New research reveals how Swedes react to government guidelines

Assistant Professor Erik Wetter and Professor Sara Rosengren at the Stockholm School of Economics.

How are Swedes changing their behavior during the COVID-19 crisis? A new research project from the Stockholm School of Economics offers insights into mobility and hoarding over the past – and coming – weeks and months.

The new research project, initiated by Professor Sara Rosengren and Assistant Professor Erik Wetter at the Stockholm School of Economics (SSE), combines data and insights from companies in sectors such as retail, telecom, and media in order to provide new insights into public behavioral dynamics. The main focus is on mobility, consumption, and hoarding behaviors e.g. bulk buying.
By collaborating with Swedish grocery chain Coop and mobile operator Telia, the researchers have been able to follow how the voluntary measures called for by Swedish authorities have changed the way Swedes behave when it comes to grocery purchases and mobility.
“Aggregated and de-identified customer data from private companies can provide rapid insights about behaviors in different segments of the public, not least in the age groups designated as high-risk and thus considered more vulnerable”, says Sara Rosengren.

Significant delays in following recommendations
Initial findings indicate that there is a significant delay to achieve government guidelines intended effects, but a much shorter lag to unintended consequences such as hoarding and bulk buying.
The data shows that consumers bought more groceries than usual between March 10 and March 19, following a statement by the Public Health Agency of Sweden highlighting a high risk of the novel coronavirus spreading domestically. This bulk-buying behavior was more prominent in Stockholm than in the rest of Sweden, with peak buying occurring 48 hours after the announcement to slowly peter out after that.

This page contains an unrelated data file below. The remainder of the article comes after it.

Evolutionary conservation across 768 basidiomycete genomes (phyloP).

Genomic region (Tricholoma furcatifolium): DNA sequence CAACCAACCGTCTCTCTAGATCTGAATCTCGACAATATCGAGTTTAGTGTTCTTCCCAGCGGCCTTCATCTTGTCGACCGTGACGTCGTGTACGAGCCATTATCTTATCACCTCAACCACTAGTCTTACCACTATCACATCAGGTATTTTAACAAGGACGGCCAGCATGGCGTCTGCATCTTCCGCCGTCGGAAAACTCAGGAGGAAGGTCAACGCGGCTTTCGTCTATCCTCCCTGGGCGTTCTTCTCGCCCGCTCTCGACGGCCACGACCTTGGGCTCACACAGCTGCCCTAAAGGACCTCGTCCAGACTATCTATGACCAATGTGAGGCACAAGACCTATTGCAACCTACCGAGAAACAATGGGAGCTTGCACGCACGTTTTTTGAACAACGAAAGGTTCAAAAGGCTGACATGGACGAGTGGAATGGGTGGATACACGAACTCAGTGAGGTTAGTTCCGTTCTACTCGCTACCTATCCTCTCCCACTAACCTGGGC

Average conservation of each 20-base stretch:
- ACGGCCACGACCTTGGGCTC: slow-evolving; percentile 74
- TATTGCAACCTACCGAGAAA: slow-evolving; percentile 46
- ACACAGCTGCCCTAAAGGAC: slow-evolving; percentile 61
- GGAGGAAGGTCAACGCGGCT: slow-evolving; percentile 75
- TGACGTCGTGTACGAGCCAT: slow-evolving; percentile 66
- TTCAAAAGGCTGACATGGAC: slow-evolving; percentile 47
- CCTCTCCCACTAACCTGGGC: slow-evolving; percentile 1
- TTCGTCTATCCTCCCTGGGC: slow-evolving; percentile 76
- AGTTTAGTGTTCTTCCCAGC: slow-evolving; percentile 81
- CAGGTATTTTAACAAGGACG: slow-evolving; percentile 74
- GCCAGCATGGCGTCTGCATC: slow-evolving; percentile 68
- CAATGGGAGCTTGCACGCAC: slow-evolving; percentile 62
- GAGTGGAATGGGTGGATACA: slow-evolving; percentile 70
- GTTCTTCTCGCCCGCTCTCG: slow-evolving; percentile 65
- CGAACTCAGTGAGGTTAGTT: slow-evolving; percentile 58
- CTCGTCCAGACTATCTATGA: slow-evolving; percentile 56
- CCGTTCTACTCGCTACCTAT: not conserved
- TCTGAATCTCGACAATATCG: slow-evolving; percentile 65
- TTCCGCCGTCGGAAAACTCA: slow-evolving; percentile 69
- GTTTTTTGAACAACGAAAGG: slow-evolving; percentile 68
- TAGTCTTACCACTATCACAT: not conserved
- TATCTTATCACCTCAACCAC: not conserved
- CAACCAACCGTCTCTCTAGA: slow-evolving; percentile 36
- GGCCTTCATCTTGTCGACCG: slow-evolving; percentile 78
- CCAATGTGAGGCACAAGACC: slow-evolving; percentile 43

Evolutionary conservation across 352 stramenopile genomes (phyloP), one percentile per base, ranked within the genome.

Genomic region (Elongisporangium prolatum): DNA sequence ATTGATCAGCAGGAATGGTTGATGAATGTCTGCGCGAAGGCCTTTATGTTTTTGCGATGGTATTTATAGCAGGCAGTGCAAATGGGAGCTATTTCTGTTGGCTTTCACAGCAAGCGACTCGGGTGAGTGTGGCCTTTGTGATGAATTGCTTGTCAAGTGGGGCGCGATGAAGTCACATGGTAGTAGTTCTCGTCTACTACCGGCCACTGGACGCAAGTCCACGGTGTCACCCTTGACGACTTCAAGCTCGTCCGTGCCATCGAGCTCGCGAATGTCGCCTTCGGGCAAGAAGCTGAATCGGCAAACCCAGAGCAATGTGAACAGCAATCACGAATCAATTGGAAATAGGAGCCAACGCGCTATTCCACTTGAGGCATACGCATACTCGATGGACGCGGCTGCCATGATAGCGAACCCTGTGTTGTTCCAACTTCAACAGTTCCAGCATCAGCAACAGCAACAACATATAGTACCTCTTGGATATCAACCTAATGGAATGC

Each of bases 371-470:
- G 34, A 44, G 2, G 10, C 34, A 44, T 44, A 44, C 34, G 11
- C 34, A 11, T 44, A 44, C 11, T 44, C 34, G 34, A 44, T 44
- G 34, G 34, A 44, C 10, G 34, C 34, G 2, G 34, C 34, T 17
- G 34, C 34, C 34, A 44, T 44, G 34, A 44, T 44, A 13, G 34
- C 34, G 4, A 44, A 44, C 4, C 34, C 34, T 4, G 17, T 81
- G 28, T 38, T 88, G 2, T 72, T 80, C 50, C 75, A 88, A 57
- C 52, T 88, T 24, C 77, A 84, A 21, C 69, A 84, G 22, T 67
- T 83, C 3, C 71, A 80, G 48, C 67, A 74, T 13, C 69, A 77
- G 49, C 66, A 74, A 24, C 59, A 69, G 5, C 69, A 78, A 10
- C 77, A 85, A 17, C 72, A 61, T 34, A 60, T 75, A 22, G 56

On March 16, the Swedish government advised senior citizens to self-isolate and to apply strict social distancing measures. On March 17 they issued general recommendations about working from home if possible. However, analyses of mobile and retail data for Stockholm reveals that it took eight days until the measures had achieved halved mobility for both the population in general and for high-risk seniors in particular.

Crucial to effective crisis management
The project highlights the public good value that private companies can provide in terms of high-resolution insights into public behaviors and responses to government guidelines during a public health crisis such as COVID-19.
“Understanding the timeline for intended and unintended effects of public announcements is crucial for effective crisis management”, says Erik Wetter.
Given that COVID-19 and the economic impacts are likely to persist for the rest of the year, the researchers are looking to continue and develop the research over the coming months data in collaboration with project partners, and are also looking to add additional companies to the project.
In a traditional research project work would happen for several weeks and months before sharing any results, but given the current situation, the researchers see the value of sharing early outputs and will update the analyses continuously as the project progresses.

Handelshögskolan i Stockholm
Project description
Wetter, Rosengren & Törn (2020): Private Sector Data for Understanding Public Behaviors in Crisis: The Case of COVID-19 in Sweden, SSE Working Paper No 2020:1